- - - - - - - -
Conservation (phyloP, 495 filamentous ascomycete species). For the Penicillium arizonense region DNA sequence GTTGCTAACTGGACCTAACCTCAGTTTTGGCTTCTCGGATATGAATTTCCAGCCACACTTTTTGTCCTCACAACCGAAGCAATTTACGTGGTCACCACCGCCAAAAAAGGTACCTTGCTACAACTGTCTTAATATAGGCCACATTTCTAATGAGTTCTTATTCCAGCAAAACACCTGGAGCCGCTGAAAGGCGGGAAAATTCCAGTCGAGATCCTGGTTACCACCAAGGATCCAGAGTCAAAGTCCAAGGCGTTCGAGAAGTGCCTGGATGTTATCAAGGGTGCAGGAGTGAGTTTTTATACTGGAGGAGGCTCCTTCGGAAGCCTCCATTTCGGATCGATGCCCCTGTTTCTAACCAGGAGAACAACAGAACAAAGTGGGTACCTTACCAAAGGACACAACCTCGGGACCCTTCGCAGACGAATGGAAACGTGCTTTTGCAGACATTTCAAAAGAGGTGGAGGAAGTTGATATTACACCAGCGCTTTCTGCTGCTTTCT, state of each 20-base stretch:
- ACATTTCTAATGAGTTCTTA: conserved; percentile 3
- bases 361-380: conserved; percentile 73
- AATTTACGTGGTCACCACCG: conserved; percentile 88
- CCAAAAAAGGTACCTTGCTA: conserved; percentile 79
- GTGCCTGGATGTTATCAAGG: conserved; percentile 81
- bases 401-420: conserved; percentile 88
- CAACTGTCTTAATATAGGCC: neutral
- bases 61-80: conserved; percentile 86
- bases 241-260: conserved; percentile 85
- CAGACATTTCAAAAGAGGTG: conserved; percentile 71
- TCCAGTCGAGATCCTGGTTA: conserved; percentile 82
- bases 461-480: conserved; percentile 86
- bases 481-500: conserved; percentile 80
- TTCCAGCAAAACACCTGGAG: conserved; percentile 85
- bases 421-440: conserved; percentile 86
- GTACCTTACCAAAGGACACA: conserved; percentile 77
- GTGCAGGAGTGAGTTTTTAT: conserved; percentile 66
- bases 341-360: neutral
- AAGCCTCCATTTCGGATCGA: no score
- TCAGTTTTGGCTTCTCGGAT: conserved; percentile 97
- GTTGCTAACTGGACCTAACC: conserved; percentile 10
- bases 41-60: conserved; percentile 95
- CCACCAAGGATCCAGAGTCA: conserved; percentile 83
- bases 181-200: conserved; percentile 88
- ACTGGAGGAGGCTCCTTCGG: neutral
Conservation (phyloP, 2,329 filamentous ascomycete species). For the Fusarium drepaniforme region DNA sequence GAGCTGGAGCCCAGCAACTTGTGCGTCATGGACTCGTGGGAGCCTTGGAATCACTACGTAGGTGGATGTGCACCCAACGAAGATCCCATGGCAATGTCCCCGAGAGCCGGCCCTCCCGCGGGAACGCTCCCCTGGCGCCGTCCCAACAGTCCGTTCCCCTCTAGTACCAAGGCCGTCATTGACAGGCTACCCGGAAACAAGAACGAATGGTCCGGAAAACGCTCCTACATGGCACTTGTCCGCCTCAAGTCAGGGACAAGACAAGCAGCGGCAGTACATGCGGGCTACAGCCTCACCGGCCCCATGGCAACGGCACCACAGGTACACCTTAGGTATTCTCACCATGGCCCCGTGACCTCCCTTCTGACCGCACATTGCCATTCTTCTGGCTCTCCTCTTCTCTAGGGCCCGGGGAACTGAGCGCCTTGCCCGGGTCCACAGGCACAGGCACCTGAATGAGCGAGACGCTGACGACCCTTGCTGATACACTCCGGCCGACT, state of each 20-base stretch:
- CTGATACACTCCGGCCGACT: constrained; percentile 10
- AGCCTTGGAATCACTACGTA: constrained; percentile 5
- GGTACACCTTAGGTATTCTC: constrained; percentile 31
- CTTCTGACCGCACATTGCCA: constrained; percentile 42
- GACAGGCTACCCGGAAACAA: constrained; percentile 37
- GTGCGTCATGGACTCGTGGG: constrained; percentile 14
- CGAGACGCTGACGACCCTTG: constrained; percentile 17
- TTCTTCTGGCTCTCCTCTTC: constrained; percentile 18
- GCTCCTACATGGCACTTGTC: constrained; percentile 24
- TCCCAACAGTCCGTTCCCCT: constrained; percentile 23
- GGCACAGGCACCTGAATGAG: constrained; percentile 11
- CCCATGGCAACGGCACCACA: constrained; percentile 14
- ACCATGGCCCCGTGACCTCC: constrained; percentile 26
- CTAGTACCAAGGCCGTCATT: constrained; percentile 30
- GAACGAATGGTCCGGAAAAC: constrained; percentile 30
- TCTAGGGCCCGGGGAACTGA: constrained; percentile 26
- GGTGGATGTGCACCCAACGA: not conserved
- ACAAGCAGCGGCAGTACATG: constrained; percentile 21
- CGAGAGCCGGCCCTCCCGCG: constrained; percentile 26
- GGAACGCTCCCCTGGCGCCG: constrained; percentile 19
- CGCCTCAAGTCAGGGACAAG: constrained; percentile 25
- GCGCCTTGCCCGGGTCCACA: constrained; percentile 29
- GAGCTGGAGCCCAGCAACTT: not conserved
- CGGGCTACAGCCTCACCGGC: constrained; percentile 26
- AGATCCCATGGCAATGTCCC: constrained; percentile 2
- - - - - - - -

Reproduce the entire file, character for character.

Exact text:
Conservation (phyloP, 495 filamentous ascomycete species). For the Penicillium arizonense region DNA sequence GTTGCTAACTGGACCTAACCTCAGTTTTGGCTTCTCGGATATGAATTTCCAGCCACACTTTTTGTCCTCACAACCGAAGCAATTTACGTGGTCACCACCGCCAAAAAAGGTACCTTGCTACAACTGTCTTAATATAGGCCACATTTCTAATGAGTTCTTATTCCAGCAAAACACCTGGAGCCGCTGAAAGGCGGGAAAATTCCAGTCGAGATCCTGGTTACCACCAAGGATCCAGAGTCAAAGTCCAAGGCGTTCGAGAAGTGCCTGGATGTTATCAAGGGTGCAGGAGTGAGTTTTTATACTGGAGGAGGCTCCTTCGGAAGCCTCCATTTCGGATCGATGCCCCTGTTTCTAACCAGGAGAACAACAGAACAAAGTGGGTACCTTACCAAAGGACACAACCTCGGGACCCTTCGCAGACGAATGGAAACGTGCTTTTGCAGACATTTCAAAAGAGGTGGAGGAAGTTGATATTACACCAGCGCTTTCTGCTGCTTTCT, state of each 20-base stretch:
- ACATTTCTAATGAGTTCTTA: conserved; percentile 3
- bases 361-380: conserved; percentile 73
- AATTTACGTGGTCACCACCG: conserved; percentile 88
- CCAAAAAAGGTACCTTGCTA: conserved; percentile 79
- GTGCCTGGATGTTATCAAGG: conserved; percentile 81
- bases 401-420: conserved; percentile 88
- CAACTGTCTTAATATAGGCC: neutral
- bases 61-80: conserved; percentile 86
- bases 241-260: conserved; percentile 85
- CAGACATTTCAAAAGAGGTG: conserved; percentile 71
- TCCAGTCGAGATCCTGGTTA: conserved; percentile 82
- bases 461-480: conserved; percentile 86
- bases 481-500: conserved; percentile 80
- TTCCAGCAAAACACCTGGAG: conserved; percentile 85
- bases 421-440: conserved; percentile 86
- GTACCTTACCAAAGGACACA: conserved; percentile 77
- GTGCAGGAGTGAGTTTTTAT: conserved; percentile 66
- bases 341-360: neutral
- AAGCCTCCATTTCGGATCGA: no score
- TCAGTTTTGGCTTCTCGGAT: conserved; percentile 97
- GTTGCTAACTGGACCTAACC: conserved; percentile 10
- bases 41-60: conserved; percentile 95
- CCACCAAGGATCCAGAGTCA: conserved; percentile 83
- bases 181-200: conserved; percentile 88
- ACTGGAGGAGGCTCCTTCGG: neutral
Conservation (phyloP, 2,329 filamentous ascomycete species). For the Fusarium drepaniforme region DNA sequence GAGCTGGAGCCCAGCAACTTGTGCGTCATGGACTCGTGGGAGCCTTGGAATCACTACGTAGGTGGATGTGCACCCAACGAAGATCCCATGGCAATGTCCCCGAGAGCCGGCCCTCCCGCGGGAACGCTCCCCTGGCGCCGTCCCAACAGTCCGTTCCCCTCTAGTACCAAGGCCGTCATTGACAGGCTACCCGGAAACAAGAACGAATGGTCCGGAAAACGCTCCTACATGGCACTTGTCCGCCTCAAGTCAGGGACAAGACAAGCAGCGGCAGTACATGCGGGCTACAGCCTCACCGGCCCCATGGCAACGGCACCACAGGTACACCTTAGGTATTCTCACCATGGCCCCGTGACCTCCCTTCTGACCGCACATTGCCATTCTTCTGGCTCTCCTCTTCTCTAGGGCCCGGGGAACTGAGCGCCTTGCCCGGGTCCACAGGCACAGGCACCTGAATGAGCGAGACGCTGACGACCCTTGCTGATACACTCCGGCCGACT, state of each 20-base stretch:
- CTGATACACTCCGGCCGACT: constrained; percentile 10
- AGCCTTGGAATCACTACGTA: constrained; percentile 5
- GGTACACCTTAGGTATTCTC: constrained; percentile 31
- CTTCTGACCGCACATTGCCA: constrained; percentile 42
- GACAGGCTACCCGGAAACAA: constrained; percentile 37
- GTGCGTCATGGACTCGTGGG: constrained; percentile 14
- CGAGACGCTGACGACCCTTG: constrained; percentile 17
- TTCTTCTGGCTCTCCTCTTC: constrained; percentile 18
- GCTCCTACATGGCACTTGTC: constrained; percentile 24
- TCCCAACAGTCCGTTCCCCT: constrained; percentile 23
- GGCACAGGCACCTGAATGAG: constrained; percentile 11
- CCCATGGCAACGGCACCACA: constrained; percentile 14
- ACCATGGCCCCGTGACCTCC: constrained; percentile 26
- CTAGTACCAAGGCCGTCATT: constrained; percentile 30
- GAACGAATGGTCCGGAAAAC: constrained; percentile 30
- TCTAGGGCCCGGGGAACTGA: constrained; percentile 26
- GGTGGATGTGCACCCAACGA: not conserved
- ACAAGCAGCGGCAGTACATG: constrained; percentile 21
- CGAGAGCCGGCCCTCCCGCG: constrained; percentile 26
- GGAACGCTCCCCTGGCGCCG: constrained; percentile 19
- CGCCTCAAGTCAGGGACAAG: constrained; percentile 25
- GCGCCTTGCCCGGGTCCACA: constrained; percentile 29
- GAGCTGGAGCCCAGCAACTT: not conserved
- CGGGCTACAGCCTCACCGGC: constrained; percentile 26
- AGATCCCATGGCAATGTCCC: constrained; percentile 2